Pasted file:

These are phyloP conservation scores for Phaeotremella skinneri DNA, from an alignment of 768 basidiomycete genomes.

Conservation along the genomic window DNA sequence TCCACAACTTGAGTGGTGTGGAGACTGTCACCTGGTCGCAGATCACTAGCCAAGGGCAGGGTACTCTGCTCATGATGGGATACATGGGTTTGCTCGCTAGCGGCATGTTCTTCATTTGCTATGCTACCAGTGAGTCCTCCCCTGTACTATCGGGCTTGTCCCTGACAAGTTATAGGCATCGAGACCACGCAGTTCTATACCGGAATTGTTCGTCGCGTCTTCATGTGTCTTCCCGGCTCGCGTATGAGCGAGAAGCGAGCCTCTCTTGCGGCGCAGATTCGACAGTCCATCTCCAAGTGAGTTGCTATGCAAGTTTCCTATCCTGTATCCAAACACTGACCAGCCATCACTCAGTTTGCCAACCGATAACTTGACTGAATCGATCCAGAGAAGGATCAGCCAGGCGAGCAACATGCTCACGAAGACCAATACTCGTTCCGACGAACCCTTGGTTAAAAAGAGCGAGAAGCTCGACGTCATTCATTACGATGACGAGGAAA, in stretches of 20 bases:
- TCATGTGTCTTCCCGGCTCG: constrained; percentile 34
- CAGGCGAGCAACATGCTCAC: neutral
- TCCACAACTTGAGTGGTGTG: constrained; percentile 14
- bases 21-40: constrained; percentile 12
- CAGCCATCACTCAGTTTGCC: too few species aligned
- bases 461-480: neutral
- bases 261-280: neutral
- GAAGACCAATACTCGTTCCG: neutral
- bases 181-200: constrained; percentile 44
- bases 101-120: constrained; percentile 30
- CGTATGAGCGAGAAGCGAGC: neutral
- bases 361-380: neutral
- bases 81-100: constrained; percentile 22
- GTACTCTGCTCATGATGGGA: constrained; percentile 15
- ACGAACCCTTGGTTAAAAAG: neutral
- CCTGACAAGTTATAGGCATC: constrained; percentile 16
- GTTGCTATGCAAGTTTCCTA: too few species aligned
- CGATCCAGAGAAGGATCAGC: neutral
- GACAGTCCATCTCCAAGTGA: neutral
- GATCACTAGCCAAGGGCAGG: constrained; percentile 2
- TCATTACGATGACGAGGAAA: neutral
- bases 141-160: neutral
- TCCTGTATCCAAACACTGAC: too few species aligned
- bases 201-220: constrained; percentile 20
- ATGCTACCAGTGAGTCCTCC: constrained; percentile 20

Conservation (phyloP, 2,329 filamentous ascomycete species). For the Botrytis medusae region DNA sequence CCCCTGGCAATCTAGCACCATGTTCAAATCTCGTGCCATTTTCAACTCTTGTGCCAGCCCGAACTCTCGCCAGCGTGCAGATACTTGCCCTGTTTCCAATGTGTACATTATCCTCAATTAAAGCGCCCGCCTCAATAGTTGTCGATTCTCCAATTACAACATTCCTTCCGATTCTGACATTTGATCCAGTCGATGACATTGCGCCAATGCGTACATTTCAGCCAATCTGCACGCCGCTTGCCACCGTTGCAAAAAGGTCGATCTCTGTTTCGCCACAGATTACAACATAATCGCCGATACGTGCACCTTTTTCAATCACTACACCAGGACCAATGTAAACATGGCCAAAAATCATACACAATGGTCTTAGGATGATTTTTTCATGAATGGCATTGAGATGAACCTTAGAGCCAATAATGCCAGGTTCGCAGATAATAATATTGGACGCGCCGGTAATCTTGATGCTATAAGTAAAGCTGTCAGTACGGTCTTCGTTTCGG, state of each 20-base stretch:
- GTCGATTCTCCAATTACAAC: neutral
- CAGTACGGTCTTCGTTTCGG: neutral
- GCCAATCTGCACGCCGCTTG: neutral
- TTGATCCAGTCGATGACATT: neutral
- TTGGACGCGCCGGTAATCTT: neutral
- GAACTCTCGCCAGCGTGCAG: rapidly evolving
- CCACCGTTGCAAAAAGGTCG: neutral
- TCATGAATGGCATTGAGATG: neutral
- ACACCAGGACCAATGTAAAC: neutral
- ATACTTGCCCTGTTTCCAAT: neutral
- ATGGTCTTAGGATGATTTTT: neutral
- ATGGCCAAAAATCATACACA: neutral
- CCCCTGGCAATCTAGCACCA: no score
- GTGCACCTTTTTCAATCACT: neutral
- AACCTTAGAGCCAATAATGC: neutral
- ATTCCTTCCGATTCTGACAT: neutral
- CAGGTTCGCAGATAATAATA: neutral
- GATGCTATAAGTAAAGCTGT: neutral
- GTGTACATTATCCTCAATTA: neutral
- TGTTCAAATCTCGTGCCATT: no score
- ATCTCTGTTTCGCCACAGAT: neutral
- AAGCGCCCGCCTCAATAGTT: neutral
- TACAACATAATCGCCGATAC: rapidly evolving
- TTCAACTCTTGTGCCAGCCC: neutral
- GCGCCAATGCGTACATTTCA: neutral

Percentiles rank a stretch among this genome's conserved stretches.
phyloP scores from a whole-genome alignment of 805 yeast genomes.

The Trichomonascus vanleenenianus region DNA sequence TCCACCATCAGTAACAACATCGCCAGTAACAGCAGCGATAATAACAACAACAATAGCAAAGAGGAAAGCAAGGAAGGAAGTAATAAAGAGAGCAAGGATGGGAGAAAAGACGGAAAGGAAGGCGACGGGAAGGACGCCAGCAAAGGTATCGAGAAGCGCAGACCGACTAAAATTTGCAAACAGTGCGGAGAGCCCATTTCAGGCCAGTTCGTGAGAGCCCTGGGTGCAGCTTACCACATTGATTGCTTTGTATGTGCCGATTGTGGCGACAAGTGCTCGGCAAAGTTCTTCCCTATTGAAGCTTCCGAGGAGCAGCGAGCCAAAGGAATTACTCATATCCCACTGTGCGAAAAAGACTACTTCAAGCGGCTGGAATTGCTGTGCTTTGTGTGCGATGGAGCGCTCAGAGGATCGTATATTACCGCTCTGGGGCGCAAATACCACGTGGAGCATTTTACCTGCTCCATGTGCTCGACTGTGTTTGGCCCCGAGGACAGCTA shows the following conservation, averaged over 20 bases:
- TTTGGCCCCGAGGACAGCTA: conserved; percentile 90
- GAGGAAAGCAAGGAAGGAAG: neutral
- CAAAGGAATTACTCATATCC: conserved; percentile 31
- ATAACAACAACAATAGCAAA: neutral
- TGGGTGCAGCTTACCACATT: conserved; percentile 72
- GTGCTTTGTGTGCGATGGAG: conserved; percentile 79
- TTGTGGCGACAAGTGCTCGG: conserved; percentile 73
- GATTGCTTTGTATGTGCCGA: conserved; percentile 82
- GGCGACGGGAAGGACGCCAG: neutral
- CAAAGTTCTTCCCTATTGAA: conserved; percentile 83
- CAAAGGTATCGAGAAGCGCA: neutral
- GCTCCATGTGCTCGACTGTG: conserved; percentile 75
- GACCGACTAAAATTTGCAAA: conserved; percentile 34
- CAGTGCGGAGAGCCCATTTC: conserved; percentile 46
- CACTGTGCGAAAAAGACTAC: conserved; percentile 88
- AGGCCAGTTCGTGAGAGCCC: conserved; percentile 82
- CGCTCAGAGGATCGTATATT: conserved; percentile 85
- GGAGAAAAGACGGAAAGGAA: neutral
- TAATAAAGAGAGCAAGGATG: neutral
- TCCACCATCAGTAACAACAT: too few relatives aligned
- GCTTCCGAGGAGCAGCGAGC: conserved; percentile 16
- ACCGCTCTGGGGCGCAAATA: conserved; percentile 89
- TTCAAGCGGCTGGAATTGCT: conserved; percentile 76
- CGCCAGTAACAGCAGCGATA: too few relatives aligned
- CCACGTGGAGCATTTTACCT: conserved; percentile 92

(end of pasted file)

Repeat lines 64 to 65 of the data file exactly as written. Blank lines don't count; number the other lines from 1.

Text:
- GATTGCTTTGTATGTGCCGA: conserved; percentile 82
- GGCGACGGGAAGGACGCCAG: neutral